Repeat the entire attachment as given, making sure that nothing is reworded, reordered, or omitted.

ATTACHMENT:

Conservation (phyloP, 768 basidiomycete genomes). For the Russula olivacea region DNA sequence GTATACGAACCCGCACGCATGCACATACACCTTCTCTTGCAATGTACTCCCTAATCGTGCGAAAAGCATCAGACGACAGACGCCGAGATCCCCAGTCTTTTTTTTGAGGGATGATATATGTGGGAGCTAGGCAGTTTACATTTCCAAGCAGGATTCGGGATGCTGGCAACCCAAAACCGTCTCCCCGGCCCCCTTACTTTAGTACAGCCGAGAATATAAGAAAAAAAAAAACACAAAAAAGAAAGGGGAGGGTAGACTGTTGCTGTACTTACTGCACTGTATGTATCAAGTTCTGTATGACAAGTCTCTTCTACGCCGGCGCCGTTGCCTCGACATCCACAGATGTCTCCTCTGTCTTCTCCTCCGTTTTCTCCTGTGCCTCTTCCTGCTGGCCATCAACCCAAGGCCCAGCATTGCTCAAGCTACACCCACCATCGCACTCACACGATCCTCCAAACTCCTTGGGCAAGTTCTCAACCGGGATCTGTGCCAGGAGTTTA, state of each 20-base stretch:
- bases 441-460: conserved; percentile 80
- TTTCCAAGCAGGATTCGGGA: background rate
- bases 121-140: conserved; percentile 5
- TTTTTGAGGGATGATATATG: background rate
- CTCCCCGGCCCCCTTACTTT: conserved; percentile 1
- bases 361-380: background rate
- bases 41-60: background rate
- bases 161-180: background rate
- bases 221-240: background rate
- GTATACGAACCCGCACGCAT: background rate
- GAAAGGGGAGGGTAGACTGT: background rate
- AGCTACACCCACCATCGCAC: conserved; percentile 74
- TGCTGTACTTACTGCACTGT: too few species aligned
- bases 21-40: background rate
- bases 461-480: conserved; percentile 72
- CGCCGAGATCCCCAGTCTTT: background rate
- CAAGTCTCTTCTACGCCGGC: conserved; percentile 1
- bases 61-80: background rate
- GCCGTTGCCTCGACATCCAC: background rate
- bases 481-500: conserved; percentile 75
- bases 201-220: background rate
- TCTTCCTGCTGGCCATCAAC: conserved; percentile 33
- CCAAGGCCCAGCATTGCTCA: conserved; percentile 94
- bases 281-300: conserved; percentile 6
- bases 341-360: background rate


Conservation (phyloP, 768 basidiomycete genomes). For the Russula olivacea region DNA sequence GTATACGAACCCGCACGCATGCACATACACCTTCTCTTGCAATGTACTCCCTAATCGTGCGAAAAGCATCAGACGACAGACGCCGAGATCCCCAGTCTTTTTTTTGAGGGATGATATATGTGGGAGCTAGGCAGTTTACATTTCCAAGCAGGATTCGGGATGCTGGCAACCCAAAACCGTCTCCCCGGCCCCCTTACTTTAGTACAGCCGAGAATATAAGAAAAAAAAAAACACAAAAAAGAAAGGGGAGGGTAGACTGTTGCTGTACTTACTGCACTGTATGTATCAAGTTCTGTATGACAAGTCTCTTCTACGCCGGCGCCGTTGCCTCGACATCCACAGATGTCTCCTCTGTCTTCTCCTCCGTTTTCTCCTGTGCCTCTTCCTGCTGGCCATCAACCCAAGGCCCAGCATTGCTCAAGCTACACCCACCATCGCACTCACACGATCCTCCAAACTCCTTGGGCAAGTTCTCAACCGGGATCTGTGCCAGGAGTTTA, state of each 20-base stretch:
- bases 441-460: conserved; percentile 80
- TTTCCAAGCAGGATTCGGGA: background rate
- bases 121-140: conserved; percentile 5
- TTTTTGAGGGATGATATATG: background rate
- CTCCCCGGCCCCCTTACTTT: conserved; percentile 1
- bases 361-380: background rate
- bases 41-60: background rate
- bases 161-180: background rate
- bases 221-240: background rate
- GTATACGAACCCGCACGCAT: background rate
- GAAAGGGGAGGGTAGACTGT: background rate
- AGCTACACCCACCATCGCAC: conserved; percentile 74
- TGCTGTACTTACTGCACTGT: too few species aligned
- bases 21-40: background rate
- bases 461-480: conserved; percentile 72
- CGCCGAGATCCCCAGTCTTT: background rate
- CAAGTCTCTTCTACGCCGGC: conserved; percentile 1
- bases 61-80: background rate
- GCCGTTGCCTCGACATCCAC: background rate
- bases 481-500: conserved; percentile 75
- bases 201-220: background rate
- TCTTCCTGCTGGCCATCAAC: conserved; percentile 33
- CCAAGGCCCAGCATTGCTCA: conserved; percentile 94
- bases 281-300: conserved; percentile 6
- bases 341-360: background rate